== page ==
"EMERGENCY PSYCHIATRY DRA RONDAIN"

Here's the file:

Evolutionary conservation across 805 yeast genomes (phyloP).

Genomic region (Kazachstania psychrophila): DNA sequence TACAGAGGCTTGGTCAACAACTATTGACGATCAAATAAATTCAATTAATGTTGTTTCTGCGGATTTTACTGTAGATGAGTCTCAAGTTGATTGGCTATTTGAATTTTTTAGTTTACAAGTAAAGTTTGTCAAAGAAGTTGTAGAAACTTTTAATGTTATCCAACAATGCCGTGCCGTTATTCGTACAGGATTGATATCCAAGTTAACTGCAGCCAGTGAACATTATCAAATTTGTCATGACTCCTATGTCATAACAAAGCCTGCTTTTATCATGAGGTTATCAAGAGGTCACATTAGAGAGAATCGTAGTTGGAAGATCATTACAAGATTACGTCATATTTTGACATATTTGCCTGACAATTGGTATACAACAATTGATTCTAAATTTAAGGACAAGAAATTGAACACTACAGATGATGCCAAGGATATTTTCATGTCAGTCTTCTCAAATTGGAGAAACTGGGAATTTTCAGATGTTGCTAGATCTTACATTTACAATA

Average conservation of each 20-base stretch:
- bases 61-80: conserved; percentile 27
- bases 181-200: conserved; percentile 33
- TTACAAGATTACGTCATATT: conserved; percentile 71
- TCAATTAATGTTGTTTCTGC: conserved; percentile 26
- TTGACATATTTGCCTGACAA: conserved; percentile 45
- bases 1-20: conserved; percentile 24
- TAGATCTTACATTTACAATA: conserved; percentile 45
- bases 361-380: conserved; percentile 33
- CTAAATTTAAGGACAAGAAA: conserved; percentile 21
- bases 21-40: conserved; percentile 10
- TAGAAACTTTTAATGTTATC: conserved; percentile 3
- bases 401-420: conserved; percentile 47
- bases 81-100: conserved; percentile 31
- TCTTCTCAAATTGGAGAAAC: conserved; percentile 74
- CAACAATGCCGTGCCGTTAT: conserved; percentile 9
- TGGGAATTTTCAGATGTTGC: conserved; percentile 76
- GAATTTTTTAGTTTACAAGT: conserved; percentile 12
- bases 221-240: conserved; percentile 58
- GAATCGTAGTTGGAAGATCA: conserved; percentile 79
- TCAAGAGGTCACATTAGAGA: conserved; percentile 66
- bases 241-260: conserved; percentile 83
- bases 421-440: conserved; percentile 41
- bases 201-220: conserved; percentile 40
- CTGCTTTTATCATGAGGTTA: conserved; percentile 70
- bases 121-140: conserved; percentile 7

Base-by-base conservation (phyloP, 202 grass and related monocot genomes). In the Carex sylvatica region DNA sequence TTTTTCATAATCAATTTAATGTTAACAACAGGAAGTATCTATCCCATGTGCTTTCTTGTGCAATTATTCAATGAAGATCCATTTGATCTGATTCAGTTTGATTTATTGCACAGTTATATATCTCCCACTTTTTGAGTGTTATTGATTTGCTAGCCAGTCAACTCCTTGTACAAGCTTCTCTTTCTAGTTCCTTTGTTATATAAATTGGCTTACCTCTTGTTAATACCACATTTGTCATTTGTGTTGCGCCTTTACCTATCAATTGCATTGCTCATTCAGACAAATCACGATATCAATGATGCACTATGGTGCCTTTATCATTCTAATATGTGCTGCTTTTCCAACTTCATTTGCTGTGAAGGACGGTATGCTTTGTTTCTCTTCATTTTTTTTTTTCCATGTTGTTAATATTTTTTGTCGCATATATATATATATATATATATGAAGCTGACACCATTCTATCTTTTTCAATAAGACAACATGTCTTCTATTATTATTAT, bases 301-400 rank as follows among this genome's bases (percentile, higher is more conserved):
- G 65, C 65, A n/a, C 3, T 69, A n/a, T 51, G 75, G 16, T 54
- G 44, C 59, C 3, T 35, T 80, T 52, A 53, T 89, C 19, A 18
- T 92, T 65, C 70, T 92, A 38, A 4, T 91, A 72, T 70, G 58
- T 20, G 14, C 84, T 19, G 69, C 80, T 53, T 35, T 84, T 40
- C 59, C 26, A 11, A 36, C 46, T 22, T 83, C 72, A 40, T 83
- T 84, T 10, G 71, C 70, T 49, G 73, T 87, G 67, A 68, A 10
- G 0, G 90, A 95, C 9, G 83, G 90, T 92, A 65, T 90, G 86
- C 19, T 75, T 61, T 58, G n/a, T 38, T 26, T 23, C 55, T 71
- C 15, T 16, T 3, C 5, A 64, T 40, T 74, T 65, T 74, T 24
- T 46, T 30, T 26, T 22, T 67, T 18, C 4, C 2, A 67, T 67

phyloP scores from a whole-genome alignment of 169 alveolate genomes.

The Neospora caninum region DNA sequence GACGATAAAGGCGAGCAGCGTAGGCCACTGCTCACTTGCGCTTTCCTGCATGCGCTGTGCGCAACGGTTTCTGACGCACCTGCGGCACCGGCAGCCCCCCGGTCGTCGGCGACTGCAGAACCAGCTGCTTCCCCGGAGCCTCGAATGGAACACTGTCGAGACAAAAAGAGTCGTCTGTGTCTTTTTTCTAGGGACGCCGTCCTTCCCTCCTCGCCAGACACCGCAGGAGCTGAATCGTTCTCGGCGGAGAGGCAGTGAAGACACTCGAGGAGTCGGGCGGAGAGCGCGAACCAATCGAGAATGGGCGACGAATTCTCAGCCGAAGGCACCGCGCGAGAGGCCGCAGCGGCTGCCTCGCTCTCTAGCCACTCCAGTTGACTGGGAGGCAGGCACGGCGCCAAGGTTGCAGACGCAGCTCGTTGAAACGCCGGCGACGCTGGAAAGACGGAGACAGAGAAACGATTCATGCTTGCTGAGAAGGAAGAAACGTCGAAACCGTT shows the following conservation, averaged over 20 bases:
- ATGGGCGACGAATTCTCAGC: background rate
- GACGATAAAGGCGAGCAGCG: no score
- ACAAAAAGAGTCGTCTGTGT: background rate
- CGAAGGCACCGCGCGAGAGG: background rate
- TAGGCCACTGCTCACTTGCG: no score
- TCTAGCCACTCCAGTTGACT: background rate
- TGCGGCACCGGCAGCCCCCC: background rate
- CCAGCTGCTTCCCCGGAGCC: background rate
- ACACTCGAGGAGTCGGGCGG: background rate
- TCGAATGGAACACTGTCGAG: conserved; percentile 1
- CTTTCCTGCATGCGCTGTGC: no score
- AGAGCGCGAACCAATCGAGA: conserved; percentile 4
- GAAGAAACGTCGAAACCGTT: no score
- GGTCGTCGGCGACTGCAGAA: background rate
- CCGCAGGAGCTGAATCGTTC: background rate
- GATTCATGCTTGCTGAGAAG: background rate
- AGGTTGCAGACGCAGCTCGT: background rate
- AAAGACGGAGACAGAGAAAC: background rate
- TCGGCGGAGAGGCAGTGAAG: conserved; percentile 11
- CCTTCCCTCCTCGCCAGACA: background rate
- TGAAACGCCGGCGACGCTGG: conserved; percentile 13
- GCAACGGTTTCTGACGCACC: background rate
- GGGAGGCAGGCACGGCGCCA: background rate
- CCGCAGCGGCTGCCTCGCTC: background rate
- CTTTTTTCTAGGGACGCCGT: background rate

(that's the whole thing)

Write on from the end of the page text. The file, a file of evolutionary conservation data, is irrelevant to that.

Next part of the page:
EMERGENCY PSYCHIATRY DR. ELIZABETH ESPINOSA - RONDAIN Emergency Psychiatry The physician deals with situations for which immediate therapeutic intervention frequently is necessary. Elements that constitute the pattern of excellent emergency psychiatric care and crisis intervention include. 1. Immediate response to patient’s needs 2. Empathy 3. Identification of precipitating events. 4. Past personal, family and psychiatric history 5. Medical history 6. Mental status examination 7. Vital signs 8. Medical examination and neurological exam. 9. Laboratory other clinical diagnostic studies 10. Contact with therapist or psychiatrist 11. Proper use of restraints if indicated and documentation of reasons for use. 12. Contact with significant others for further information 13. History of allergy 14. Proper disposition 15. Obtaining proper laboratory tests before starting psychopharmacology 16. Proper medication for the illness It is important to formulate a tentative diagnosis and differential diagnosis to guide treatment. A. Medical and Psychological Conditions That may Present with Violent Behavior Acute alcoholic intoxication Central nervous system neoplasms Delirium Delirium tremens Side effects of barbiturate, tricyclic, tetracyclic, and benzodiazepine therapy Temporal lobe epilepsy Acute schizophrenic episode Antisocial personality Borderline personality Catatonic excitement Dissociative states Homesexual panic Narcisistic personality Schizophrenia, especially paranoid schizophrenia Important Considerations in Diagnosis of a Violent Behavior in Patient 1. Patient’s premorbid personality 2. Past history 3. The underlying disorder 4. The social setting B. Physical and Psychological Conditions That Present with altered Mood. Important Considerations in the Diagnosis of Mood Disturbance in a Patient 1. Nature of the psychiatric and medical illness 2. Genetic predisposition 3. Developmental history 4. Individual characteristic pattern of defense. Physical Conditions That May Present With Altered Mood. Alcohol intoxication Antihypertensive medication (e.g., methyldopa, propranolol, reserpine toxicity) Antidepressant medication Benzodiazepine intoxication Carcinoma of pancreas Cerebral tuberculosis Cerebrovascular syphilis Cessation of amphetamine or cocaine use Cirrhosis of the liver Corticosteroid toxicity Degenerative diseases of the central nervous system (e.g., Alzheimer’s disease, Huntington’s chorea, Pick’s disease) Diabetes Encephalitis Hepatic failure Hepatitis Hyperparathyroidism Hyperthyroidism Hypokalemia Hyponatremia Hypothyroidism Infectious mononucleosis Multiple sclerosis Postviral infection syndrome Renal failure Subdural hematoma Psychological Conditions that May present with Altered Mood Acute schizophrenia Bipolar mood illness Catatonic schizophrenia Chronic schizophrenia Reactive depression Reactive psychosis Schizoaffective schizophrenia C. Physical and Psychological illness that Present with Anxiety Alcohol withdrawal Aminophylline use Amphetamine and similar sympathamimetic Antidepressant withdrawal Antipsychotic drug withdrawal Benzodiazepine withdrawal Caffeine intoxication Delirium Encephalitis Hypertension Hyperthyroidism Hypocalcemia Hypoglycemia Hypokalemia Impending myocardial infarction Internal hemorrhage Lead intoxication Opiate withdrawal Postconcussion syndrome Temporal lobe disease Psychological Conditions that May Present with Anxiety Adjustment disorder with anxious mood Agoraphobia with panic attacks Agoraphobia without panic attacks Bipolar mood illness Borderline personality Ego-dystonic homosexuality Generalized anxiety disorder Homosexual panic Hyperventilation syndrome Obsessive-compulsive disorder Post-traumatic stress disorder Schizophrenia Social phobia D. Physical and Psychological Conditions That Present with Disorganization of Thought Alcohol withdrawal Amphetamine intoxication Anticonvulsant withdrawal Antidepressant medication Bacterial meningitis Cocaine intoxication Corticosteroid toxicity Delirium Hyperparathyroidism Hyperthyroidism Hypoparathyroidism Hypothyroidism Lead intoxication Mercury intoxication Migraine headache multiple sclerosis Steroid toxicity Subdural hematoma Systemic lupus erythematosus Temporal lobe epilepsy Psychological Conditions that May Present with Disorganization of Thought Adjustment reaction of adolescence Bipolar mood illness Catatonic schizophrenia Chronic undifferentiated schizophrenia Paranoid schizophrenia Reactive psychosis Schizoaffective disorders Schizophreniform disorders How to approach a Patient in an Emergency Condition A. Emergency Psychiatric Interview Important Considerations. 1. Focus on the presenting complaints and reasons on why the patient has come to the emergency room. 2. Time constraint – structure the interview 3. Get supplemental history from relatives and companions. 4. Psychiatrist should be honest, calm, direct non-threatening and in control of the situation. General Strategy in Evaluating Patients I. Self-protection A. Know as much as possible about the patients before meeting them. B. Leave physical restraint procedures to those who are trained to handle them. C. Be alert to risks for impending violence. D. Attend to the safety of the physical surrounding (e.g., door access, room objects). E. Have another person present during the assessment if needed. F. Have others in the vicinity. G. Attend to developing an alliance with the patient (e.g., do not confront or threaten patients with paranoid psychoses). II. Prevent harm A. Prevent self-injury and suicide. Use whatever methods are necessary to prevent patients from hurting themselves during the evaluation. B. Prevent violence toward others. During the evaluation, briefly assess the patient for the risk of violence. If the risk is deemed significant, consider the following options. 1. Inform the patient that violence is not acceptable. 2. Approach the patient in a nonthreatening manner. 3. Reassure and Calm the patient or assist in reality testing. 4. Offer medication. 5. Inform the patient that restraint or seclusion will be used if necessary. 6. Have teams ready to restraint the patient. 7. When patients are restrained, always observe them closely, and frequently check their vital signs. Isolate restrained patients from agitating stimuli. Immediately plan a further approach-medication, reassurance, medical evaluation. Features That Point to a Medical Cause of Mental Disorder Acute onset (within hours or minutes, with prevailing symptoms) first episode Geriatic age Current medical illness or injury Significant substance abuse Nonauditory disturbance of perception Neurological symptoms-loss of consciousness, seizures, head injury, change in headache pattern, change in vision Classic mental status signs-diminished alertness, disorientation, memory impairment, impairment in concentration and attention, difficulty in calculation, concreteness Other mental status signs-speech, movement, or gait disorders Constructional apraxia-difficulties in drawing clock, cube, intersecting pentagons, bender gestalt design. Management of Functional Psychoses 1. Make sure that the patient is not likely to hurt someone or flee before an evaluation can take place. 2. Decide if immediate use of medication is advisable. 3. Engage the patient so that signs and symptoms as well as recent critical events can be adequately assessed 4. Determine if the problem is organic or functional. 5. Establish if the patient is psychotic or not psychotic. 6. Decide if the patient’s primary problem is a thinking or a mood disorder. 7. Evaluate if patient is for hospitalization. 8. In form the relatives regarding the disposition of the patient. Assessment and Management of the Violent Patient Predictions of Potential Violent Behavior. 1. Excessive alcohol intake 2. History of violent acts with arrests or criminal activity 3. History of childhood abuse 4. Verbal or physical threats 5. Carrying weapon or other objects that might be used as weapon (forks, broken glass) 6. Prescence ofcommand violent auditory hallucination 7. Paranoid features in a psychotic patient. Management of Violent Patients 1. Medications – psychotropic intramuscular medication like haloperidol or diazepam. 2. Physical restraint – used when patients are so dangerous to them selves and to others. Rape and Sexual assault Rape an unexpected and violent threat on one’s life. it is a loss, violation and instant demoralization. typical reactions include shame, humiliation, anxiety, confusion and out rage. Management 1. A psychiatrist, counselor or a trained clinical staff should stay with the patient the entire time in the E.R. 2. Give the patient explanations for specific data that is needed. 3. The patient must be asked for consent for examination and specimen collection 4. Be patient and considerate. Never press or harass the patient for answers. 5. Answer the patient’s questions and frequent reassurance that the patient is in a safe place. 6. The patient must be given time and date to make her own decision about the legal process. 7. Educate the patient about the rape trauma syndrome. 8. Call the patient 48hours later and then weekly for follow up. 9. On later stages, provide counseling with realistic issues such as work, home, legal difficulties, sharing of emotion, future rehabilitation. SUICIDE SUICIDE the conscious decision to end one’s life Among the top ten causes of death in western countries Occurs in all ages, racial/ethnic groups More women than men attempt suicide though men are more successful with their attempts Suicide rate in children in the west have tripled since 1985 According to the American Association for Counseling and Development, suicide is the 2nd leading cause of death among children and adolescents in the U.S. RESEARCH ON SUICIDE World Health Organization - estimates self inflicted acts are related to 64% of deaths under age 25 - most number of suicides are in first world countries (25 out of 100,000 people - least number of suicide reported : Spain, Italy, Ireland and Egypt (10 out of 100,000 people) Philippines - completed suicide usually between age 18-27 years old - method: hanging and poisoning - 37% of suicide attempts are completed - as of 1996, 902 suicide attempts were reported in Metro Manila, 331 of these were completed - usually occurs during Christmas time, opening of school, February United States - 30,000 deaths each year are attributed to suicide - suicide attempts are estimated to be 8 to 10 times more - in the past 30 years, there is an increase in suicide among 15 to 24 years old considered the 3rd leading cause of death in this age group - among 25 to 44 year olds, it is the 4th leading cause MYTHS ON SUICIDE People who talk about or threaten suicide don’t really mean it Suicides frequently occur out of the blue or without forewarning According to Robert Cancro, MD of NYU Medical Center: - Schizophrenics tend to attempt suicide early in their illness before age 25 - Diagnosed schizophrenics have a high rate of suicide, up to 20x of normal suicide rates - Manic depressives also have high rates of suicide -Alcoholism by itself tends to promote suicide - Alcoholism among parents may be a factor among youth suicides - NIHM says an estimated 15% of untreated depression commit suicide Suicide runs in the family Suicidal person want nothing more than to die Once suicidal, always suicidal Uncompleted suicides won’t try again because of shame All suicides leave notes Cluster suicides are on the increase (copycat suicides) Most suicide occur at night time More suicides occur during the holidays Women threaten suicide while men go through with it Celebrities are more prone to suicide than the general population DYNAMICS OF SUICIDE Freud’s Psychoanalytic Theory - suicide is triggered by an intrapsychic conflict that emerges when person experiences great psychological distress. b) Durkheim’s Sociological Approach - social pressures and influences are major determinants of suicidal behavior ASPECTS OF SUICIDE Situational Conative Affective Cognitive Relational Serial RISK FACTORS FOR SUICIDE If the client has… Family history of suicide History of previous attempts Formulated a specific plan Family is destabilized due to loss, personal abuse, violence Psychosis History of drug and/or alcohol abuse Serious depression, coming out of depression or recently hospitalized for depression History of unsuccessful medical treatment or recent physical trauma Lives alone and cut off from others Give away prized possessions Radical shifts in characteristic behaviors or moods Pervasive feelings of hopelessness/helplessness Preoccupied or troubled by earlier episodes of experienced physical, emotional or sexual abuse Exhibits profound degree of one or more emotions of anger, aggression, loneliness, guilt, hostility, grief or disappointment RISK FACTORS FOR SUICIDE AMONG PERSONS BETWEEN AGE 15 - 24 Family history of alcohol and drug abuse Family breakdown Troubled family with poor communication and dysfunctional boundaries Symptoms of delinquency, aggression and depression Nonspecific crisis Impulsive response to crisis or loss Know someone who committed suicide Substance abuse Feel expendable Sense of hopelessness about sexuality Isolated, without support groups SUICIDE CLUES High feeling of ambivalence or inner conflict Call for help in some way – usually indirect Hints about problems Verbal clues Behavioral clues Situational clues Syndromatic clues Sudden appearance of happiness and calmness after a period of some of the characteristics listed above WHAT A PHYSICIAN CAN DO Do not hesitate to ask questions such as “Are you thinking of killing yourself?” “how, when and where?” Refer to a psychiatrist for co- management Contact family and other support of client With Children and Adolescents Trust your suspicions Tell the person that you are worried about him, listen to what he has to say Ask direct questions, don’t act shocked at what he tells you Don’t debate on whether it is right or wrong Don’t promise to keep youngster’s intention secret Don’t leave youngster alone if you think risk is immediate Get help from a psychiatrist and other responsible adult Ensure youngster’s safety Assure child something is being done Assume active authoritarian role as needed to protect the person at risk After risk is overcome, monitor the child closely – many suicide attempts recur three months after initial attempt With Adults Client safety is primary Help client discover his ambivalence Help him clarify and understand current conflict Use history taking to evaluate client’s developmental background and show how current suicidal crisis evolved Assist client to 1) separate thought from action 2) reinforce expression of affect 3) anticipate consequences of action 4) focus on precipitating events and constructive alternative Provide clear cut and appropriate referral sources Interview family to evaluate existing support system DON’TS IN COUNSELING SUICIDAL CLIENTS Don’t lecture, blame or preach Don’t criticize client Don’t debate the pros and cons of suicide Don’t be misled by client’s telling you the crisis has passed Don’t deny the client’s suicidal ideas Don’t try to challenge Don’t leave client isolated, unobserved or disconnected Don’t diagnose and analyze behavior or confront person with interpretations during acute phase Don’t be passive Don’t over react Don’t keep client’s suicidal risk a secret Don’t get side tracked on external issues or persons Don’t glamorize, martyrize, glorify or defy suicidal behavior in others, past or present Don’t forget to follow up REFERENCES: Kaplan and Sadock, Synopsis of Psychiatry 10th Edition Psychiatric Emergencies Edited by: William R. Dublin, M.D. Nancy Hanke, M.D. Herbert W. Nickens, M.D., M.A Thank you . . . .